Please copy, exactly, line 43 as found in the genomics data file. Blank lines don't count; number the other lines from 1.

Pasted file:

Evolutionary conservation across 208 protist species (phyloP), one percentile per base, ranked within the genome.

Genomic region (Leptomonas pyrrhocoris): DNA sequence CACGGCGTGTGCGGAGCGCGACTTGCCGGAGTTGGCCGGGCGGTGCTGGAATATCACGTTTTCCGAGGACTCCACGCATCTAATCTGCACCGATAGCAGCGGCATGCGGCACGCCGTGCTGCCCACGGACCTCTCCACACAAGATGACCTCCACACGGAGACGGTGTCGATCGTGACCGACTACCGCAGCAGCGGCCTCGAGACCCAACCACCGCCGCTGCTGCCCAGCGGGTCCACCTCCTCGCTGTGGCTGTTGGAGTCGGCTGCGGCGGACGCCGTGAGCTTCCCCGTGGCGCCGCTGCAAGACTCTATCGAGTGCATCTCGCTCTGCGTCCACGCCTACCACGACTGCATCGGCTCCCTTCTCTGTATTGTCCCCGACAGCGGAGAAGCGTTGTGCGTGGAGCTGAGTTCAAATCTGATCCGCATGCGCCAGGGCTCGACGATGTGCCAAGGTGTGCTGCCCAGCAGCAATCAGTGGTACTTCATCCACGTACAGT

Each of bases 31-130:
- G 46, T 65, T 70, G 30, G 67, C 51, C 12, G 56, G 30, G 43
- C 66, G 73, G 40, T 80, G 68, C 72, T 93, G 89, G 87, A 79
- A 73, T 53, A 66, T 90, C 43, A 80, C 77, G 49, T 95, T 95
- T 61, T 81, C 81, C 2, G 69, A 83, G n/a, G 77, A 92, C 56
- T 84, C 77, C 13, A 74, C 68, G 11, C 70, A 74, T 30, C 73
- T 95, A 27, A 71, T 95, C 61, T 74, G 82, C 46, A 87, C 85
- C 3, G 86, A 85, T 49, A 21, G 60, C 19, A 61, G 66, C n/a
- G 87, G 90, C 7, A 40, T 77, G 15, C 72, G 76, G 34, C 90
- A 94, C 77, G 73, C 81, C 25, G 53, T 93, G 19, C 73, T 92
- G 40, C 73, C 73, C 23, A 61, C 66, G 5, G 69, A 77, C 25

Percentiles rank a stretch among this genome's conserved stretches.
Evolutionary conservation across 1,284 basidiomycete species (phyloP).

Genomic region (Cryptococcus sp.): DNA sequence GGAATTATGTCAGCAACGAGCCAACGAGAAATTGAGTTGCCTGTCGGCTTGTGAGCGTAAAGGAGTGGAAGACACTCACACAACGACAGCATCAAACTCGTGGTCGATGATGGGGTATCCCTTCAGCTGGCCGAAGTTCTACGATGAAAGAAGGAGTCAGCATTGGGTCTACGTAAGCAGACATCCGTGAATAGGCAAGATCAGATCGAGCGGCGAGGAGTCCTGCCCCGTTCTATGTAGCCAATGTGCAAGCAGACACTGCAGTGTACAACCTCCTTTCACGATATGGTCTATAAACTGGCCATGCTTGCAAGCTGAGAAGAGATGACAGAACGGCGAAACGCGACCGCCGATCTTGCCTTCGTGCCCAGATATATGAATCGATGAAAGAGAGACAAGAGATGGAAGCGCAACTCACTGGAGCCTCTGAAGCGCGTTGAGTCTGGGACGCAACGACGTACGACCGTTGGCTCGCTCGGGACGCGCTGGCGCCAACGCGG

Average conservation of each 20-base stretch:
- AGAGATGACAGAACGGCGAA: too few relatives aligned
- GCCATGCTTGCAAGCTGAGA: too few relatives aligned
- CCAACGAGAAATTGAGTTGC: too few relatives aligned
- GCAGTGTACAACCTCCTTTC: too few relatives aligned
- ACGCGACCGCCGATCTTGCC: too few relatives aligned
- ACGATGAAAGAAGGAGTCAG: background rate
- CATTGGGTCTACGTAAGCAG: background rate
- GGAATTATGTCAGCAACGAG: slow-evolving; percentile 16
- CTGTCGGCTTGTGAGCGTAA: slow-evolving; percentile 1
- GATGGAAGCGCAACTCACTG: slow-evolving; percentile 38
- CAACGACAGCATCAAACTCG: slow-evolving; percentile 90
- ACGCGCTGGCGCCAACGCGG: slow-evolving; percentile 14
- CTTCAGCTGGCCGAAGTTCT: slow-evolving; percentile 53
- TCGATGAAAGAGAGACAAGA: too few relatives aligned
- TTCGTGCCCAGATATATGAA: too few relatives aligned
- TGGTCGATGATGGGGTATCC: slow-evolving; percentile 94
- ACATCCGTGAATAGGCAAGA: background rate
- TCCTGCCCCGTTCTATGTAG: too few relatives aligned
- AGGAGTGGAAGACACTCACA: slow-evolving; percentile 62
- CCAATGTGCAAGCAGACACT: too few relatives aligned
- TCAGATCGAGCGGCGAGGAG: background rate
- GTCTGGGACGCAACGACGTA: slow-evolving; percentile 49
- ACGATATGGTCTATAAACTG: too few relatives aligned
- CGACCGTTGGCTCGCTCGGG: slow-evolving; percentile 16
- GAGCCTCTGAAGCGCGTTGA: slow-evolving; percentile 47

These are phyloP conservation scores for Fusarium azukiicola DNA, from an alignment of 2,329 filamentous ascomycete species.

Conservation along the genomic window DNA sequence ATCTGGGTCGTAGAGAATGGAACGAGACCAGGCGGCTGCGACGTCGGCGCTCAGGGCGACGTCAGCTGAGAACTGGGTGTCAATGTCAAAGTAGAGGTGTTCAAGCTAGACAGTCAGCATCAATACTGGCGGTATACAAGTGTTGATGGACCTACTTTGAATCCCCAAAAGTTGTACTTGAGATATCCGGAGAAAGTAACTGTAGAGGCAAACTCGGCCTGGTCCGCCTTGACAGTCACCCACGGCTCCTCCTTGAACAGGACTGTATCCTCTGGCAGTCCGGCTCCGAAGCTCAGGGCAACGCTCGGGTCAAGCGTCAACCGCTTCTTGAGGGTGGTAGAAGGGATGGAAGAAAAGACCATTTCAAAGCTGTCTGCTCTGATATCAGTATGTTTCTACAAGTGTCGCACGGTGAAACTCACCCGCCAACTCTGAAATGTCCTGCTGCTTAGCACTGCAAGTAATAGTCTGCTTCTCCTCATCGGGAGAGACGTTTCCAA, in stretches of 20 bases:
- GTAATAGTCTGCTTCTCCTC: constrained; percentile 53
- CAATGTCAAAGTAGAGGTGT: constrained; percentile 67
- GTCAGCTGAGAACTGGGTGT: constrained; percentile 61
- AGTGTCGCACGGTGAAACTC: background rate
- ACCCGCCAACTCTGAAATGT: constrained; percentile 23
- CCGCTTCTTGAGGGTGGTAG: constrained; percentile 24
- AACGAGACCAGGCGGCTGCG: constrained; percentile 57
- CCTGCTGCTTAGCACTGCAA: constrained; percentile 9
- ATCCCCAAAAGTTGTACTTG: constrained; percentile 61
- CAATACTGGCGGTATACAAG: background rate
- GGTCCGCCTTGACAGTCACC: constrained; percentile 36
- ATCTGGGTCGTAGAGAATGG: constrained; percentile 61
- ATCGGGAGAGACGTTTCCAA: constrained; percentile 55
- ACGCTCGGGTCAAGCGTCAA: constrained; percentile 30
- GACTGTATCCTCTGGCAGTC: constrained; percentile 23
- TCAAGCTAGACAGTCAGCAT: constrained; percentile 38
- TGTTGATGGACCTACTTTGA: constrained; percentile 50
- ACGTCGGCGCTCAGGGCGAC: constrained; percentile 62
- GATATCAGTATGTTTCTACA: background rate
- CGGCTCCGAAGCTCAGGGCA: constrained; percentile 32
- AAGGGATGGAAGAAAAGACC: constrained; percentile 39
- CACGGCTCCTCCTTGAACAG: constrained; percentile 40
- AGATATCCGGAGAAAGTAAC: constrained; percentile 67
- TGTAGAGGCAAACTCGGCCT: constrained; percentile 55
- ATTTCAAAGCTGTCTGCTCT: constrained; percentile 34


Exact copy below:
These are phyloP conservation scores for Fusarium azukiicola DNA, from an alignment of 2,329 filamentous ascomycete species.